A Pilot Study of Response-Driven Adaptive Radiation Therapy for Patients With Locally Advanced Non-Small Cell Lung Cancer

Conditions:Lung Cancer
Therapuetic Areas:Oncology
Age Range:18 - Any
Start Date:November 2015
End Date:September 2019
Contact:Shruti Jolly, M.D.

Use our guide to learn which trials are right for you!

This is a pilot study to improve local tumor control while maintaining the same rate of
treatment toxicity by adapting therapy to the uninvolved lung and esophagus while continuing
to adapt therapy to the tumor for patients with Stage II/III NSCLC.

Lung cancer is the leading cause of cancer death in the United States and worldwide. In 2012,
there were 226,160 new cases and 160,340 deaths related to lung cancer in the United States.
Approximately, 80-85% of lung cancers are NSCLC (Non-small Cell Lung Cancer), and 40% of
these are locally advanced (stage II/III) at diagnosis. The current standard of care for
these patients is "one size fits all" RT (Radiation Therapy) with concurrent chemotherapy in
uniform regimens. Even after concurrent chemoradiation, however, the five year overall
survival was still about 15%; almost one half of the patients failed locally. At the same
time, intensification of both radiotherapy and concurrent chemotherapy may result in
excessive toxicity or incomplete treatment. Therefore, it is critical to tailor the treatment
to each individual's sensitivity in combination with functional imaging guided
response-driven treatment and biomarker guided individualized dose prescription, thus taking
into consideration both the tumor and toxicity profile.

Evidence suggests that high-dose radiation has the potential to improve local-regional
control and overall survival in patients treated with fractionated therapy with concurrent

However, it is challenging to deliver high dose RT in the majority of patients with locally
advanced NSCLC without exceeding doses to organs at risk and causing significant side

Investigators hypothesized that they could develop safer and more effective therapy by
adapting treatment to the individual patient's response. With respect to the tumor,
investigators hypothesized, that they could improve outcome by redistributing dose to the
more aggressive regions of the tumor, assessed using mid-treatment FDG-PET (Positron Emission
Tomography) scanning. With respect to uninvolved organs, investigators need methods of
estimating tolerable radiation doses for the individual patient rather than the population
average. Such a strategy requires assessing both global and regional normal lung function and
the technology to deliver dose in a manner that minimizes damage to functional lung and

During-RT FDG-PET/CT potentially can provide important benefits to individual patients by
intensifying dose to more resistent tumor, allowing early changes to alternative, more
efficacious treatment or by avoiding the unnecessary toxicity related to ineffective therapy.

Patients will also undergo a during treatment V/Q SPECT (Single-photon Emission Computed
Tomography) scan, as an adaptive plan based on during-treatment SPECT may further optimize
PART (Personalized Adaptive Radiotherapy) to avoid high dose radiation to the
well-functioning regions, and would thus decrease RILT (Radiation Induced Lung Toxicity).

The combination of pre- and during V/Q SPECT can classify the lung into different functional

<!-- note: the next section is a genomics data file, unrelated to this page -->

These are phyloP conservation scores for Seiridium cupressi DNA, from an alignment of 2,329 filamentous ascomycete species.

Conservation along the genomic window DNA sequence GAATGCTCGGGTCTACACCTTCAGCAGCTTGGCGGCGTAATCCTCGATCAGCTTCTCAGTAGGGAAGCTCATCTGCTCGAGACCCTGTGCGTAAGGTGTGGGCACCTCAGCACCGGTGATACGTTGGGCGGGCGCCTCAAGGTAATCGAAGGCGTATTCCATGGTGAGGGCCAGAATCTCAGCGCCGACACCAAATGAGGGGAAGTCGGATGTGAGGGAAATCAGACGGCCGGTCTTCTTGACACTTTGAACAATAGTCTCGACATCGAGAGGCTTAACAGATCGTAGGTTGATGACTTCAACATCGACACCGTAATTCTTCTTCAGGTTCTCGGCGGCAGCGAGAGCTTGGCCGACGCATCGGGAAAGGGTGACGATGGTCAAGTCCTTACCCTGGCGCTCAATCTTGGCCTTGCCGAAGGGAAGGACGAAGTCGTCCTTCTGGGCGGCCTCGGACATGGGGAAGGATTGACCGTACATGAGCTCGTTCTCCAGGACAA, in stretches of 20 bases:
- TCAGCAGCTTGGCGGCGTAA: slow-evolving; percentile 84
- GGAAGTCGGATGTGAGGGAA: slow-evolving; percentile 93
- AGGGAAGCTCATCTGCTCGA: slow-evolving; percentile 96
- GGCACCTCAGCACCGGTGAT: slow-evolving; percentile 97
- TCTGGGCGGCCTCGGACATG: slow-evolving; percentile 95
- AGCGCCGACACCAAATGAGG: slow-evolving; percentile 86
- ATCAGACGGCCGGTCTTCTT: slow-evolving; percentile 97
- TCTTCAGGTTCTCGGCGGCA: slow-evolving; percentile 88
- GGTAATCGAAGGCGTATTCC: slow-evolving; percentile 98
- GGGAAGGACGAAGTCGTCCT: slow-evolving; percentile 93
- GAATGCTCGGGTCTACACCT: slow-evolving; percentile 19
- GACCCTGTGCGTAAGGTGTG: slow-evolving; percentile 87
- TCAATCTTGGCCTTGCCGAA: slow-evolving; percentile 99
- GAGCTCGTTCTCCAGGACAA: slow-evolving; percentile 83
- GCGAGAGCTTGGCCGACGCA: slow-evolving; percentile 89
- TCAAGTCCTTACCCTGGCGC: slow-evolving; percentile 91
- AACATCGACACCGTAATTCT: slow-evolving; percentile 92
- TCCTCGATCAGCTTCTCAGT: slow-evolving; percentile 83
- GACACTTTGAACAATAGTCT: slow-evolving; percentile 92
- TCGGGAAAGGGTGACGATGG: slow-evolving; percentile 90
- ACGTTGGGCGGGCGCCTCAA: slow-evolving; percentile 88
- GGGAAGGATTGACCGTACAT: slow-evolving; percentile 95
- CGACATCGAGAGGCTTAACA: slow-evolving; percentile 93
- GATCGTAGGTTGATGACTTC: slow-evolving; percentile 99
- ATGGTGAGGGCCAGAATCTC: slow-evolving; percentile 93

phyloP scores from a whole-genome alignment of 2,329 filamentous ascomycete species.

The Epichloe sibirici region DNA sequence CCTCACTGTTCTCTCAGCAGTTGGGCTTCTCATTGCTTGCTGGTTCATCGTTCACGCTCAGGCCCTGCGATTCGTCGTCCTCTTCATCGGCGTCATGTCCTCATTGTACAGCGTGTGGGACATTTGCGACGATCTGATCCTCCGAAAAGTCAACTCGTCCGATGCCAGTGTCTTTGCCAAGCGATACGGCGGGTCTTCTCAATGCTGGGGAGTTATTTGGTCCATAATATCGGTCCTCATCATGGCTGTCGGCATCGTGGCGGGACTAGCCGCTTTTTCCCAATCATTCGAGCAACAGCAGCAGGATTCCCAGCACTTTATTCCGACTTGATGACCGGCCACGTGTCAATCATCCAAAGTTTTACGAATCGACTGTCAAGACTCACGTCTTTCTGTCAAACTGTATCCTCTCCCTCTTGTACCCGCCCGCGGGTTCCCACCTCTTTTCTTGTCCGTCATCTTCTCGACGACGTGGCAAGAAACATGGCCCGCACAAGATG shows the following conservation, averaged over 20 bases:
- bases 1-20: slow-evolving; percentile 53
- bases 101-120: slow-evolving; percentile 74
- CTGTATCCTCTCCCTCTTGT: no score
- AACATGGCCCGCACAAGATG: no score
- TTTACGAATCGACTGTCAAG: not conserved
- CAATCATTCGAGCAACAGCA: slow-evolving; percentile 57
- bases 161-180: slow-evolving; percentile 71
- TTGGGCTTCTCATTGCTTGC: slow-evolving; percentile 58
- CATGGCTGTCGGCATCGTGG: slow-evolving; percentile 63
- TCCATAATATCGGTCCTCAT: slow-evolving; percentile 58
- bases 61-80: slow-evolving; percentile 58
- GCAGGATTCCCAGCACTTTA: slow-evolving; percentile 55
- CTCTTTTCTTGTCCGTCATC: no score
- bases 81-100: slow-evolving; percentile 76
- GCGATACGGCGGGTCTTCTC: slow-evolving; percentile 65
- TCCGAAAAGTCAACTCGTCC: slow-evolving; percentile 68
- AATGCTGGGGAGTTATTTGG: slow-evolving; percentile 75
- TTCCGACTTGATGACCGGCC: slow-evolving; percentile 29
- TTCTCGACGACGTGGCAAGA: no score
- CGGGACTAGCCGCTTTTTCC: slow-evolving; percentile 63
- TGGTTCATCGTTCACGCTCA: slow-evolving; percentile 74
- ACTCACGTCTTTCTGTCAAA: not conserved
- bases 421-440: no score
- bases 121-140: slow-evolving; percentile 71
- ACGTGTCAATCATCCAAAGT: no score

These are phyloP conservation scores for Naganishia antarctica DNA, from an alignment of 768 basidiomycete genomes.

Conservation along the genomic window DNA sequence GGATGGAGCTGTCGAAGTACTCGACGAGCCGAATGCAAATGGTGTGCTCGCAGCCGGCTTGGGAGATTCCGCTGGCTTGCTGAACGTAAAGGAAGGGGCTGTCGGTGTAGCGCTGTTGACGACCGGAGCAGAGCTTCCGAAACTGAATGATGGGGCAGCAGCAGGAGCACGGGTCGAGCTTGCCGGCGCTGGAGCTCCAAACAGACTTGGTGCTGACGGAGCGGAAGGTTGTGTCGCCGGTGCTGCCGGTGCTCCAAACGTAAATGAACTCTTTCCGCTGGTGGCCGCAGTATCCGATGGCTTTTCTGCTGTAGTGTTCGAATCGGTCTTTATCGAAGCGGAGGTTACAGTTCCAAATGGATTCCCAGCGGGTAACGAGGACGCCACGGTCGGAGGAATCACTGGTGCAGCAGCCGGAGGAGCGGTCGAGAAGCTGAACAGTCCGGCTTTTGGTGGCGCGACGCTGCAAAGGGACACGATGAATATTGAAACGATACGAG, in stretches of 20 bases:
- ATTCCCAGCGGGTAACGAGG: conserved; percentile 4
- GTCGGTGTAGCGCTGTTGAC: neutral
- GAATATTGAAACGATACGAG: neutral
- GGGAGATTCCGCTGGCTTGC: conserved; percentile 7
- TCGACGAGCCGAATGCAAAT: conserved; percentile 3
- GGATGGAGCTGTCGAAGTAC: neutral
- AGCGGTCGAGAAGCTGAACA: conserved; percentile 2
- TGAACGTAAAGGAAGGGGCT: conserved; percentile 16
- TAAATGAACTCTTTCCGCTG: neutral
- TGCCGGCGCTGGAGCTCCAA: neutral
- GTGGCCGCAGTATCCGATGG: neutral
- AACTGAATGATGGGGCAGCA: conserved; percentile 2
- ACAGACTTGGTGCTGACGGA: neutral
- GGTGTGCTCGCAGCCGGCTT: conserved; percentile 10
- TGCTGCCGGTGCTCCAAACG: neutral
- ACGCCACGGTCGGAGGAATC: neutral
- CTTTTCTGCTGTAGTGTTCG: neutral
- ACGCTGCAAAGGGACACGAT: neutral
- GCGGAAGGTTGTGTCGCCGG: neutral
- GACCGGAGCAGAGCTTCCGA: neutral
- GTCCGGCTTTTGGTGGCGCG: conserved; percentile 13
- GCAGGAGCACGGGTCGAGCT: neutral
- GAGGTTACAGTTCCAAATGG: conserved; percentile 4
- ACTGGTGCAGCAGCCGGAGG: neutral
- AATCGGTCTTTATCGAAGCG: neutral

regions, and a strategy to give differential priority to the regions has been developed to
minimize lung damage.

Investigators plan to continue to collect data on serum biomarkers to further refine their
biophysical model with the ultimate goal of individualizing radiation dose prescription.

By identifying high risk patients and adjusting OAR (Organs at Risk) dose limits to the
threshold of tolerance, investigators anticipate a significant reduction in the incidence of
toxicity from UMCC 2007.123 without compromised tumor control by applying the model to
optimize radiation planning.

Inclusion Criteria:

- Patients must have FDG-avid and pathologically proven Stage IIA-IIIB non-small cell
lung cancer.

- Patients must be considered unresectable or inoperable.

- Patients must be 18 years of age or older.

- Patients must have a Karnofsky performance (A measure general well-being and
activities of daily life. Scores range between 0 and 100 where 100 represents normal
and 0 represents death.) of score > or = to 70.

- Patients must have adequate organ and marrow function.

- Patient must be willing to use effective contraception if female with reproductive

- Patients must be informed of the investigational nature of this study and given
written informed consent in accordance with institutional and federal guidelines.

Exclusion Criteria:

- Patients with any component of small cell lung carcinoma

- Patients with evidence of a malignant pleural or pericardial effusion

- Prior radiotherapy to the thorax such that composite radiation would significantly
overdose critical structures, either per estimation of the treating radiation
oncologist or defined by failure to meet normal tissue tolerance constraints

- Patients cannot tolerate concurrent chemotherapy

- Pregnant women are excluded from this study because radiation has the potential for
teratogenic or abortifacient effects.

- Prisoners are excluded for this study.
We found this trial at
Ann Arbor, Michigan 48113
Phone: 734-769-7100
Ann Arbor, MI
Click here to add this to my saved trials
Ann Arbor, Michigan 48109
Phone: 734-936-4302
Ann Arbor, MI
Click here to add this to my saved trials